18. How as to receptacle? When it has gone inside the belly and is smeared with one of these secretions, then the receptacle it goes into is no gold dish or crystal or silver dish and so on. On the contrary, if it is swallowed by one ten years old, it finds itself in a place like a cesspit unwashed for ten years. If it is swallowed by one twenty years old, thirty, forty, sixty, seventy, eighty, ninety years old, if it is swallowed by one a hundred years old, it find itself in a place like a cesspit unwashed for a hundred years. This is how repulsiveness should be reviewed as to receptacle.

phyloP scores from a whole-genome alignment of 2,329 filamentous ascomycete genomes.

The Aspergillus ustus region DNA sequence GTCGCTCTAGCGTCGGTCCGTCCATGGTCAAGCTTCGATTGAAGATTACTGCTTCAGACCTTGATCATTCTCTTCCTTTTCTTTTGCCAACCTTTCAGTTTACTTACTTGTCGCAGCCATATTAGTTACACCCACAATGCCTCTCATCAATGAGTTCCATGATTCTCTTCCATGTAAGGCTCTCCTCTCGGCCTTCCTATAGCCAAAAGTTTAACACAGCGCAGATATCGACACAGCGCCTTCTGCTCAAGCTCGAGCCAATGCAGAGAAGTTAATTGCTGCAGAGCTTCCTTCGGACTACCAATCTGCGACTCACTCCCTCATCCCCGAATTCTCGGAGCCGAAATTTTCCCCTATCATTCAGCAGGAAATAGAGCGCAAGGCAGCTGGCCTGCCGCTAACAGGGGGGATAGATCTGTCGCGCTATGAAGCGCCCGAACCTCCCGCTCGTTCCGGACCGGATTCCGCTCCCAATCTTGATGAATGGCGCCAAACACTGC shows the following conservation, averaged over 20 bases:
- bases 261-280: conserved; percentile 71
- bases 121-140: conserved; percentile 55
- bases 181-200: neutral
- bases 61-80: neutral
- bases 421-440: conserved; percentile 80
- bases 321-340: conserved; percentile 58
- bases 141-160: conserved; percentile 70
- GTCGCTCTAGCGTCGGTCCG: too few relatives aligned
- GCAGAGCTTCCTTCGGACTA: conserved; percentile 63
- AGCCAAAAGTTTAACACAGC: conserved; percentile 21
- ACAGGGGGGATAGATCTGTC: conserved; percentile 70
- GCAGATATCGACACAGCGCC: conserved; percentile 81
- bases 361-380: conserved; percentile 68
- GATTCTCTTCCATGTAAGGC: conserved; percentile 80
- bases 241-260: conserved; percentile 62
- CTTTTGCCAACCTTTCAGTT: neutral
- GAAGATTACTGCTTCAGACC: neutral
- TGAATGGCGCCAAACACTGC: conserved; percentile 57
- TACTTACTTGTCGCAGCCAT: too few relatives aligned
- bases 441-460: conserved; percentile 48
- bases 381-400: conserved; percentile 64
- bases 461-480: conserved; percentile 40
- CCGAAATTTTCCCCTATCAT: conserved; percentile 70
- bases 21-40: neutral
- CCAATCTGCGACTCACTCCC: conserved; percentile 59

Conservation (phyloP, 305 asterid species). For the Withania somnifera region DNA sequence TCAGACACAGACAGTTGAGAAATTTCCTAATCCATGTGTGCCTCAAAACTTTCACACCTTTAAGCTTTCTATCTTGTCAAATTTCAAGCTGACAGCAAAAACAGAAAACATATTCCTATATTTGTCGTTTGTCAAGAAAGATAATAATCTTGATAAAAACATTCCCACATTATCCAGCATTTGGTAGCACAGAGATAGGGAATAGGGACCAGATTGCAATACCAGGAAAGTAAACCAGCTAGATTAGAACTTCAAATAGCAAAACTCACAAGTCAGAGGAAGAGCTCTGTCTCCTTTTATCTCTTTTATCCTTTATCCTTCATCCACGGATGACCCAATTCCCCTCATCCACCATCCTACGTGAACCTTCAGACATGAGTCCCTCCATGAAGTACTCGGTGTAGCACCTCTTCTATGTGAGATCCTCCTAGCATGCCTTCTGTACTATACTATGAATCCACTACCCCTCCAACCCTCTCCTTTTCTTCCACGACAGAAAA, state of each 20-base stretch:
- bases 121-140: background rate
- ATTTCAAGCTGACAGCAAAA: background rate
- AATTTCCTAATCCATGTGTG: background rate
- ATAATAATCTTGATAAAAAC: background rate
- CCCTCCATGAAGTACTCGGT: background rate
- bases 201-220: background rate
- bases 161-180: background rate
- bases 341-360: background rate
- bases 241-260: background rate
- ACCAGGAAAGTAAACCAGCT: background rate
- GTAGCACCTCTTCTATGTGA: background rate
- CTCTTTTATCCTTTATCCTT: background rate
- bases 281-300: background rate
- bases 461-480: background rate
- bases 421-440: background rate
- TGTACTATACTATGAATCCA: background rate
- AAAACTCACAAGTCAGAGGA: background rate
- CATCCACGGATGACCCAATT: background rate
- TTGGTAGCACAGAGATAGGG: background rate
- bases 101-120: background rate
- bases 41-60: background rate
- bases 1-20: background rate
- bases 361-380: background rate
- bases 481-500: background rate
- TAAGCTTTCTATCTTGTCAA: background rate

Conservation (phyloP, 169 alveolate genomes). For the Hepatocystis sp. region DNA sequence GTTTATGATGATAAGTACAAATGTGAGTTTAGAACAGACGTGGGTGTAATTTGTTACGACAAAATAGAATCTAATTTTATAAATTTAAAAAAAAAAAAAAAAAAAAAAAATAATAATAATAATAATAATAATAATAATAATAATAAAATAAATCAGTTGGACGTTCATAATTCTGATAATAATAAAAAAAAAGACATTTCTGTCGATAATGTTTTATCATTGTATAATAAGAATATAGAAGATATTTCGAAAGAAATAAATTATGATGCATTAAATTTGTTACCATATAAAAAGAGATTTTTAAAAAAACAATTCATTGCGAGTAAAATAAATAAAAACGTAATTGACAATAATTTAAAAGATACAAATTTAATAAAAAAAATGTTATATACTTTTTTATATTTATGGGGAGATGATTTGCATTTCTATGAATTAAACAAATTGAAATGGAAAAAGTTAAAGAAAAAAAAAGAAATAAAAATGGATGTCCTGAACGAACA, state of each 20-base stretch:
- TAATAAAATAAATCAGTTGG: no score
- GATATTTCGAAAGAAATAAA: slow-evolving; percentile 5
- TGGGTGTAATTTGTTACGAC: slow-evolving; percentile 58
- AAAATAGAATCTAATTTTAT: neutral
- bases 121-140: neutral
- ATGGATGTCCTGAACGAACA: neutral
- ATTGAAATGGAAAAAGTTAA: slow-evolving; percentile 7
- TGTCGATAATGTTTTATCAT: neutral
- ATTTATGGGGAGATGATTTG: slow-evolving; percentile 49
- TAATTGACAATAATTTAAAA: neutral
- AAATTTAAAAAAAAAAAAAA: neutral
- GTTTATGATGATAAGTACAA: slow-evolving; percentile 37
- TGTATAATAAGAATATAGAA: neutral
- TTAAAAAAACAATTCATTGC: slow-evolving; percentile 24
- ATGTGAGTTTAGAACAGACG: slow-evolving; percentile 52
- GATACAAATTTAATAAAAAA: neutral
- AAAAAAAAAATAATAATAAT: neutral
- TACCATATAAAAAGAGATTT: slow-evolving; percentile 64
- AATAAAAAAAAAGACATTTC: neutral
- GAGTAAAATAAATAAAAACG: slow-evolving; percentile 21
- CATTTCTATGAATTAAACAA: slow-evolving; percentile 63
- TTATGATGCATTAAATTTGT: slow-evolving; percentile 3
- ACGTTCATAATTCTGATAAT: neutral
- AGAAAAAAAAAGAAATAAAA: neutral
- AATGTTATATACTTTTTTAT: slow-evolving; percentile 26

19. How as to what is uncooked (undigested)? After this nutriment has arrived at such a place for its receptacle, then for as long as it remains uncooked it stays in that same place just described, which is shrouded in absolute darkness, pervaded by draughts,[15] tainted by various smells of ordure and utterly fetid and loathsome. And just as when a cloud out of season has rained during a drought and bits of grass and leaves and rushes and the carcases of snakes, dogs and human beings that have collected in a pit at the gate of an outcaste village remain there warmed by the sun’s heat until the pit becomes covered with froth and bubbles, so too, what has been swallowed that day and yesterday and the day before remains there together, and being smothered by the layer of phlegm and covered with frith and bubbles produced by digestion through being fermented by the heat of the bodily fires, it becomes quite loathsome. This is how repulsiveness should be reviewed as to what is uncooked.